Some of Del Rey’s contemporaries have no doubt been quicker to channel their newfound politics into a catchy protest anthem or a bombastic quote. Perry, for instance, credited Trump in June with her sexual liberation: “I was retriggered by a big male that didn’t see women as equal,” she told the New York Times. “I went to that dark place that I had been avoiding, and I dug out the mold”—returning the male gaze with defiance.

Del Rey, who has made a career more or less accepting the male gaze’s role in modern pop, is less concerned with the symbolism of Trump than in the consequences of his reign. She’s caught flack in the past for calling Tesla more interesting than feminism, but recent attacks from the federal level on Planned Parenthood have made her see sexism in a more explicitly political light. She was inspired enough by the Women’s March to devote a song to it.

Yet while toxic relationships have animated large parts of Del Rey’s past albums, she doesn’t make the perhaps obvious move of subbing those bad boyfriends out for Trump, or even for America writ large. Nor does she adopt the now-clichéd line that he’s gaslighting America or somehow re-enacting the other traits of abusive male lovers. Her sadness on Lust for Life is more sweeping, grappling with what it means to love a country gnarled into something she doesn’t quite recognize.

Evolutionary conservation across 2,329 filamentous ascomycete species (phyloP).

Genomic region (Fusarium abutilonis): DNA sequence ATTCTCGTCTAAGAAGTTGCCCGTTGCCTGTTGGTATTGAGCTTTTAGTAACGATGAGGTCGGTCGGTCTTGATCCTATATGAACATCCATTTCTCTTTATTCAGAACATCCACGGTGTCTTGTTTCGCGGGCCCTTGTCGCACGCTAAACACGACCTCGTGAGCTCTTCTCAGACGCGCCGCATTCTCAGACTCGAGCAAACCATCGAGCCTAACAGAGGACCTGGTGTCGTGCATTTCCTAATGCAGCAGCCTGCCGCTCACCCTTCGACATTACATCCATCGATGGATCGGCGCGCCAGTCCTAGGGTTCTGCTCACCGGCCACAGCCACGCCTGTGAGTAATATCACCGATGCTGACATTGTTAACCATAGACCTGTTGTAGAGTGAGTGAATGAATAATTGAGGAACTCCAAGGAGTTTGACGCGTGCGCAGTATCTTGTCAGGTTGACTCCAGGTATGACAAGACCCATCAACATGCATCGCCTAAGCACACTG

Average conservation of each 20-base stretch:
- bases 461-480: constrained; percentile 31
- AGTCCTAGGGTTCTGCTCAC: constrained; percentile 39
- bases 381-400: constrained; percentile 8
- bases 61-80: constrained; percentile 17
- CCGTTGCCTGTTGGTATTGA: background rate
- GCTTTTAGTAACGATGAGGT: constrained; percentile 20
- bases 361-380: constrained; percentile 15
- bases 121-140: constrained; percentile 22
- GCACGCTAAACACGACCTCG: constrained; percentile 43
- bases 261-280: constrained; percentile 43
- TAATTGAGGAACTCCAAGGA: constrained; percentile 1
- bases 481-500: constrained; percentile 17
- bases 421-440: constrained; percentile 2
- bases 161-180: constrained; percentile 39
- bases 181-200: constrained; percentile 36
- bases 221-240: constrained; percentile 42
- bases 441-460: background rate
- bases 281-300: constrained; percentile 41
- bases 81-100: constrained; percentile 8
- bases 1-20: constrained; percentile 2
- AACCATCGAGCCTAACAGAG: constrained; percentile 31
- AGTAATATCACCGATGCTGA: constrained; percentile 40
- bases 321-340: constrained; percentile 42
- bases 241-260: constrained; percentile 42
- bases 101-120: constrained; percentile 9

That millions of Americans are involved in a collective mourning process over Trump’s election seems to have freed Del Rey’s songs from the confines of destructive interpersonal relationships, allowing her the space to talk about what’s wrong with the rest of the world. With a few exceptions, love interests in Lust for Life’s more political tracks are mostly demoted to narrative devices. Where at times the men in her songs have sounded more like bosses than boyfriends, her digs tended to limit themselves to the power dynamics between individuals. If there’s any twisted relationship at the heart of this album, it’s between her and the country she’s spent the better part of her career celebrating.

Where Del Rey’s zeal for America has in the past been animated by a series of symbols—flags, cars, bourbon, and Budweiser—what seems to excite her most now are Americans themselves, from participants in the Women’s March (“God Bless America—And All The Beautiful Women In It”) to the festival kids making the best of life in an increasingly unstable world. There are still bad boyfriends, of course, but there’s also fun and uncomplicated love, of the steamy variety found in “Lust for Life” (featuring the Weeknd) and innocent “Love,” about finding solace in one another even as the world crumbles around them, “cause it’s enough to be young and in love.”